Intimacy With Jesus? Not thru Sex!!

Written by Father Bill 7 Comments

Lisa Colón DeLay has recently blogged “On Being Embarrassed When Worship Songs Seem Sexual.” I covered much of what she offers twice in 2006 (here and here ) and again  in 2007. It’s time to bring this up again, for evangelicalism is, if possible, even more obsessed than ever with sexualizing its worship.

I will pass over examples of baptized soft-porn that evangelicals are offered on Sunday mornings. Ms. DeLay points to some of these, and her commenters offer additional examples (including one from a lesbian Presbyterian pastor who finds gay sex capable of healing one’s relationship with God).

Ma Google will reward the spiritually morbid with more examples of this kind of thing than any non-paganized Christian could possibly stomach. Before you go looking, be sure to ingest a generous dose of an anti-vomitic (be sure it’s stronger than dramamine).

For this bog I wish to emphasize three ideas that stand in high relief against the way paganized evangelicals combine worship and sex.

 Jesus has a Bride, not a harem.

Jesus’ Harem is the obsession of modern evangelicals, or rather becoming a bona fide member of that harem. That seems now to be the function of Sunday morning worship, or Saturday evening worship, or anything else modern evangelicals wish to call worship – to create, to develop, and to consummate a psycho-sexual congress with Jesus.

You can see how toxic this is by its effects on the psycho-sexual lives of evangelicals who run in this rut seeking an experience of the evanescent state of spiritual exaltation known otherwise in ordinary sex. For women, such worship renders them permanent judges of their male sexual partners, whether they find such in marriage or in the serial fornication rites of modern evangelical singles. What guy can compete sexually with Jesus?

And for the men, who during “worship” are cast in the roles of sexually pliant females, the damage is horrendous, rendering their created masculinity irrelevant (even anti-relevant) to their relationship with God. It matters not a whit that such gender-bender dynamics are only “spiritual.” It’s not as if a guy were getting in bed with Jesus, dontcha know. They only need to feeeeeeeel in their hearts the thrill they’re supposed to share with their Christian sisters in worship, and for the same reasons.

 So, why not just become a Christian sister? If the highest experience of worship is feminine response to the romantic ardor of the Savior, why not just live your life as a woman trapped in male body?

The sordid notion about Jesus’ harem infects 100 percent of evangelicalism today, or at least 100 percent of its ecclesial expressions – from charismatic, to Anabaptist, to Presbyterian, to Lutheran, or Anglican, or any other version of the Christian faith one cares to name within Broadly evangelical American Protestantism.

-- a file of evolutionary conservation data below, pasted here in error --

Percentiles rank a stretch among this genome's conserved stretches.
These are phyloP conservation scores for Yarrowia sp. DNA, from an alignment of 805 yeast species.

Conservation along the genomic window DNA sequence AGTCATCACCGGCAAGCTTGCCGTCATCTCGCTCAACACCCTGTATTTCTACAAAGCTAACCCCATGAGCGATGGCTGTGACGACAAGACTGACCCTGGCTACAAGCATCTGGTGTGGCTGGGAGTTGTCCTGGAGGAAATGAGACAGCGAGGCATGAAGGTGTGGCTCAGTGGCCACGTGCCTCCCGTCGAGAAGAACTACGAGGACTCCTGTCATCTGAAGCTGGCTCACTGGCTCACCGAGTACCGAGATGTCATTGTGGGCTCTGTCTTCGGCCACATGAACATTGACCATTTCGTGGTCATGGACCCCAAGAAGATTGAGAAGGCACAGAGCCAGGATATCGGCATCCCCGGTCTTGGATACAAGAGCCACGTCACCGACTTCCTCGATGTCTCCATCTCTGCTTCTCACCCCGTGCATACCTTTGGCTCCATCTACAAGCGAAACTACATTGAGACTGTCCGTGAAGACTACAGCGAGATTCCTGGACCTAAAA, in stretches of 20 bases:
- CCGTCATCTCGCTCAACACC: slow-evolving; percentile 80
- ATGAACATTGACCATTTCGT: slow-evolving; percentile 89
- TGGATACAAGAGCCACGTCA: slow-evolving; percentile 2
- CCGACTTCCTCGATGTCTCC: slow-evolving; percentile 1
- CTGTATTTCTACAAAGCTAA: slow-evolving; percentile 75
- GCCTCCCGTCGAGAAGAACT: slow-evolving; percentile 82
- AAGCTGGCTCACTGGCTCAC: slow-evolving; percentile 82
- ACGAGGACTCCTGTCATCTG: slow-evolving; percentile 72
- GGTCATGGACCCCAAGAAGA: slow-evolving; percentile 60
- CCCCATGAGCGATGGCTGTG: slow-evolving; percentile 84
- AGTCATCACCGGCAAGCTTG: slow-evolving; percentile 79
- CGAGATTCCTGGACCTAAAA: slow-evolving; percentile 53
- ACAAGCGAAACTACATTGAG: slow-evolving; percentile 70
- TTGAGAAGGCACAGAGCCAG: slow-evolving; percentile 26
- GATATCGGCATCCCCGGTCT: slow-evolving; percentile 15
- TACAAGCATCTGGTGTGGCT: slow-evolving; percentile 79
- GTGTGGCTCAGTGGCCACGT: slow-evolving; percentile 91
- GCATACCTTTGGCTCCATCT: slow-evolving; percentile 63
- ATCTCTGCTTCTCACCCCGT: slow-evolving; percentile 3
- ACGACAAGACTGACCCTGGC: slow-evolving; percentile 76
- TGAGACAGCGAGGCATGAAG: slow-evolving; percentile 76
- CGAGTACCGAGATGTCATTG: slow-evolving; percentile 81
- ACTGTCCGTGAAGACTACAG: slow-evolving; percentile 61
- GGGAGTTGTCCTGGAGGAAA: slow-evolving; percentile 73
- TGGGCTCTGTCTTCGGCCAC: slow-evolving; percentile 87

And, don’t get me started on the treacly feminizing sentimentalism of Roman Catholicism. Leon Podles lamented that disgusting development in his book The Church Impotent: The Feminization of Christianity over a decade ago. He wrote as a Catholic to other Catholics.  But his book reads as if he were a modern evangelical speaking about evangelicalism at the end of the 20th Century.

Evangelicalism today serves up sexual Kool-aid to its followers every time it conducts one of its communal fall-in-love-with-Jesus events. Such things either drive away men who cannot overcome the shame of a spiritual sex-change operation such events impose upon them, or else it emasculates men by turning them into perverse sexual submissives to Jesus.

 No Crying in Baseball, No Sex in Worship

Tom Hanks delivered one of the most memorable lines in cinema in A League of Their Own when he bellowed “There’s no crying in baseball!” at a blubbering woman whom he’d just upbraided for a stupid play in a woman’s baseball game. See the whole scene here  for a sort of gender-mirror-image of what happens in sexualized evangelical worship services.

Just as there is no crying in baseball, there’s no sex in worship. Every religion surrounding Israel had sex in worship. You came to the temple and indulged in sex with temple prostitutes – male or female prostitutes – in order to consummate your fellowship with the god or goddess of that temple, who communed with his (or her) worshipers through the god’s or the goddess’ acolytes.

Not only was such sexualized worship forbidden, God’s judgment was severe on those who practiced it, beginning with the sexual orgy Israel indulged in at the foot of Sinai while Moses was up on the mountain getting the Law. God richly rewarded Phineas, jealous for God’s holiness, when he speared a man fornicating with a Midianite religious whore in the midst of Israel’s camp. And, judgment fell not only on High Priest Eli’s sexually corrupt priests who served with him at the Tabernacle, but also on Eli himself for not reigning in his randy sons.

There are two basic drives that impel us through life: sex and food. Pagan idolatry invariably incorporates sex into its worship. Biblical worship just as invariably excludes sex from worship. Whatever else one concludes from the laws of the Torah pertaining to sex, one must conclude that sex in the fallen human being is profoundly broken and polluted. It is never permitted entrance into the precincts inhabited by those who come to worship the God of Israel.